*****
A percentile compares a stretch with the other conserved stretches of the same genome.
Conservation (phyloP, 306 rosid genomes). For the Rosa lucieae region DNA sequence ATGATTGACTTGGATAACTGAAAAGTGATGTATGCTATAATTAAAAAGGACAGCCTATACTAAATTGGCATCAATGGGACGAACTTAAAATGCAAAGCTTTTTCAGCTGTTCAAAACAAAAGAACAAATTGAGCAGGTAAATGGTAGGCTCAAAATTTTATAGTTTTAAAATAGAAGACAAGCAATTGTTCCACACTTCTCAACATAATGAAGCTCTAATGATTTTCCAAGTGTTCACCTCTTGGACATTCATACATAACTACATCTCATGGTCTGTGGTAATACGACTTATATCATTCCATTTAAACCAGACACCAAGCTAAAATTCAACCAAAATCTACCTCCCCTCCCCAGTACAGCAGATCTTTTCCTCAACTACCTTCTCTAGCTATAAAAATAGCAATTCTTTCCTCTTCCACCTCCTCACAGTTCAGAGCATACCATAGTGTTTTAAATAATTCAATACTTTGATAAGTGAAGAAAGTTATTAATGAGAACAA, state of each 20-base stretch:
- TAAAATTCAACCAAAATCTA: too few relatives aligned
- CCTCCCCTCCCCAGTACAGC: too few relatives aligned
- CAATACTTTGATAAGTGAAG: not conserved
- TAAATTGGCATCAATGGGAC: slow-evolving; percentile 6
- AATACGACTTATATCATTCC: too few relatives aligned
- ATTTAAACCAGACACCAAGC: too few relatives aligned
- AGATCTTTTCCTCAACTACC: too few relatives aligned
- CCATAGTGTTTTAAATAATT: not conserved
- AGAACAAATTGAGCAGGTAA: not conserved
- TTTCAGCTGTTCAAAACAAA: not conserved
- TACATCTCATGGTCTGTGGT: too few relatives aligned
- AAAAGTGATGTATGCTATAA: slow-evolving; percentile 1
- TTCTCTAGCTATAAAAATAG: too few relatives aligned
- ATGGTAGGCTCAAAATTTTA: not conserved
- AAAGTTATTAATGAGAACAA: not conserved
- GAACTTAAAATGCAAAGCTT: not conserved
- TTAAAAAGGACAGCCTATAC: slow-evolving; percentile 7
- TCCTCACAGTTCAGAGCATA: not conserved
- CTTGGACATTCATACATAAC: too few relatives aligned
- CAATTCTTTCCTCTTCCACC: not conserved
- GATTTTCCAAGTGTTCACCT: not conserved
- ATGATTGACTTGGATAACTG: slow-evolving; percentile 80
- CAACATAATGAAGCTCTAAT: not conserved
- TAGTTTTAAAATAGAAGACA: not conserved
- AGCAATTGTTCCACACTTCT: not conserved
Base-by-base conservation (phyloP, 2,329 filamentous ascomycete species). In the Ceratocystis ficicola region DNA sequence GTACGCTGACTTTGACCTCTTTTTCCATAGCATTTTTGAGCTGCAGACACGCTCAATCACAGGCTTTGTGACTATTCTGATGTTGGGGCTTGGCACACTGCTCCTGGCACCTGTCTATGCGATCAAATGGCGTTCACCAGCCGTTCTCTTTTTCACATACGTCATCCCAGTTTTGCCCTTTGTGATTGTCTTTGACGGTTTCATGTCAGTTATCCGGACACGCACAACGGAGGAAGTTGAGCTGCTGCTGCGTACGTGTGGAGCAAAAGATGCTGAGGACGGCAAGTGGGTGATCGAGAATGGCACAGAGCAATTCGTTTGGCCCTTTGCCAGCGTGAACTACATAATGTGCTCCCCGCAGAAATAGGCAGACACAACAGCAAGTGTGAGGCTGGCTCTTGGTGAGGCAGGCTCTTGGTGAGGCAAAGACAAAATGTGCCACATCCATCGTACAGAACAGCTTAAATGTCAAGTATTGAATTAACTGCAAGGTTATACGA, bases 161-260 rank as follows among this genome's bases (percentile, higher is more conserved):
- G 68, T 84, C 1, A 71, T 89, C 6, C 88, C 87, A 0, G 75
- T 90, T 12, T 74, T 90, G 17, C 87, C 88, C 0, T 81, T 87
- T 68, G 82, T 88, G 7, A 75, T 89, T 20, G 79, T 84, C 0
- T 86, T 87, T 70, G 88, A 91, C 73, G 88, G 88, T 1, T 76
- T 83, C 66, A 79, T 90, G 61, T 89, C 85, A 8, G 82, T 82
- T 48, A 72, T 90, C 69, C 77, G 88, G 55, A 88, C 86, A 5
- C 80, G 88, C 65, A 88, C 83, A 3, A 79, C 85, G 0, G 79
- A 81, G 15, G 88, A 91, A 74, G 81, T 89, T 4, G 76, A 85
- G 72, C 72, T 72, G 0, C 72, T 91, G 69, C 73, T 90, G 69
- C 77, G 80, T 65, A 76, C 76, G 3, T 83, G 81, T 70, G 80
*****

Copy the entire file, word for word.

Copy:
A percentile compares a stretch with the other conserved stretches of the same genome.
Conservation (phyloP, 306 rosid genomes). For the Rosa lucieae region DNA sequence ATGATTGACTTGGATAACTGAAAAGTGATGTATGCTATAATTAAAAAGGACAGCCTATACTAAATTGGCATCAATGGGACGAACTTAAAATGCAAAGCTTTTTCAGCTGTTCAAAACAAAAGAACAAATTGAGCAGGTAAATGGTAGGCTCAAAATTTTATAGTTTTAAAATAGAAGACAAGCAATTGTTCCACACTTCTCAACATAATGAAGCTCTAATGATTTTCCAAGTGTTCACCTCTTGGACATTCATACATAACTACATCTCATGGTCTGTGGTAATACGACTTATATCATTCCATTTAAACCAGACACCAAGCTAAAATTCAACCAAAATCTACCTCCCCTCCCCAGTACAGCAGATCTTTTCCTCAACTACCTTCTCTAGCTATAAAAATAGCAATTCTTTCCTCTTCCACCTCCTCACAGTTCAGAGCATACCATAGTGTTTTAAATAATTCAATACTTTGATAAGTGAAGAAAGTTATTAATGAGAACAA, state of each 20-base stretch:
- TAAAATTCAACCAAAATCTA: too few relatives aligned
- CCTCCCCTCCCCAGTACAGC: too few relatives aligned
- CAATACTTTGATAAGTGAAG: not conserved
- TAAATTGGCATCAATGGGAC: slow-evolving; percentile 6
- AATACGACTTATATCATTCC: too few relatives aligned
- ATTTAAACCAGACACCAAGC: too few relatives aligned
- AGATCTTTTCCTCAACTACC: too few relatives aligned
- CCATAGTGTTTTAAATAATT: not conserved
- AGAACAAATTGAGCAGGTAA: not conserved
- TTTCAGCTGTTCAAAACAAA: not conserved
- TACATCTCATGGTCTGTGGT: too few relatives aligned
- AAAAGTGATGTATGCTATAA: slow-evolving; percentile 1
- TTCTCTAGCTATAAAAATAG: too few relatives aligned
- ATGGTAGGCTCAAAATTTTA: not conserved
- AAAGTTATTAATGAGAACAA: not conserved
- GAACTTAAAATGCAAAGCTT: not conserved
- TTAAAAAGGACAGCCTATAC: slow-evolving; percentile 7
- TCCTCACAGTTCAGAGCATA: not conserved
- CTTGGACATTCATACATAAC: too few relatives aligned
- CAATTCTTTCCTCTTCCACC: not conserved
- GATTTTCCAAGTGTTCACCT: not conserved
- ATGATTGACTTGGATAACTG: slow-evolving; percentile 80
- CAACATAATGAAGCTCTAAT: not conserved
- TAGTTTTAAAATAGAAGACA: not conserved
- AGCAATTGTTCCACACTTCT: not conserved
Base-by-base conservation (phyloP, 2,329 filamentous ascomycete species). In the Ceratocystis ficicola region DNA sequence GTACGCTGACTTTGACCTCTTTTTCCATAGCATTTTTGAGCTGCAGACACGCTCAATCACAGGCTTTGTGACTATTCTGATGTTGGGGCTTGGCACACTGCTCCTGGCACCTGTCTATGCGATCAAATGGCGTTCACCAGCCGTTCTCTTTTTCACATACGTCATCCCAGTTTTGCCCTTTGTGATTGTCTTTGACGGTTTCATGTCAGTTATCCGGACACGCACAACGGAGGAAGTTGAGCTGCTGCTGCGTACGTGTGGAGCAAAAGATGCTGAGGACGGCAAGTGGGTGATCGAGAATGGCACAGAGCAATTCGTTTGGCCCTTTGCCAGCGTGAACTACATAATGTGCTCCCCGCAGAAATAGGCAGACACAACAGCAAGTGTGAGGCTGGCTCTTGGTGAGGCAGGCTCTTGGTGAGGCAAAGACAAAATGTGCCACATCCATCGTACAGAACAGCTTAAATGTCAAGTATTGAATTAACTGCAAGGTTATACGA, bases 161-260 rank as follows among this genome's bases (percentile, higher is more conserved):
- G 68, T 84, C 1, A 71, T 89, C 6, C 88, C 87, A 0, G 75
- T 90, T 12, T 74, T 90, G 17, C 87, C 88, C 0, T 81, T 87
- T 68, G 82, T 88, G 7, A 75, T 89, T 20, G 79, T 84, C 0
- T 86, T 87, T 70, G 88, A 91, C 73, G 88, G 88, T 1, T 76
- T 83, C 66, A 79, T 90, G 61, T 89, C 85, A 8, G 82, T 82
- T 48, A 72, T 90, C 69, C 77, G 88, G 55, A 88, C 86, A 5
- C 80, G 88, C 65, A 88, C 83, A 3, A 79, C 85, G 0, G 79
- A 81, G 15, G 88, A 91, A 74, G 81, T 89, T 4, G 76, A 85
- G 72, C 72, T 72, G 0, C 72, T 91, G 69, C 73, T 90, G 69
- C 77, G 80, T 65, A 76, C 76, G 3, T 83, G 81, T 70, G 80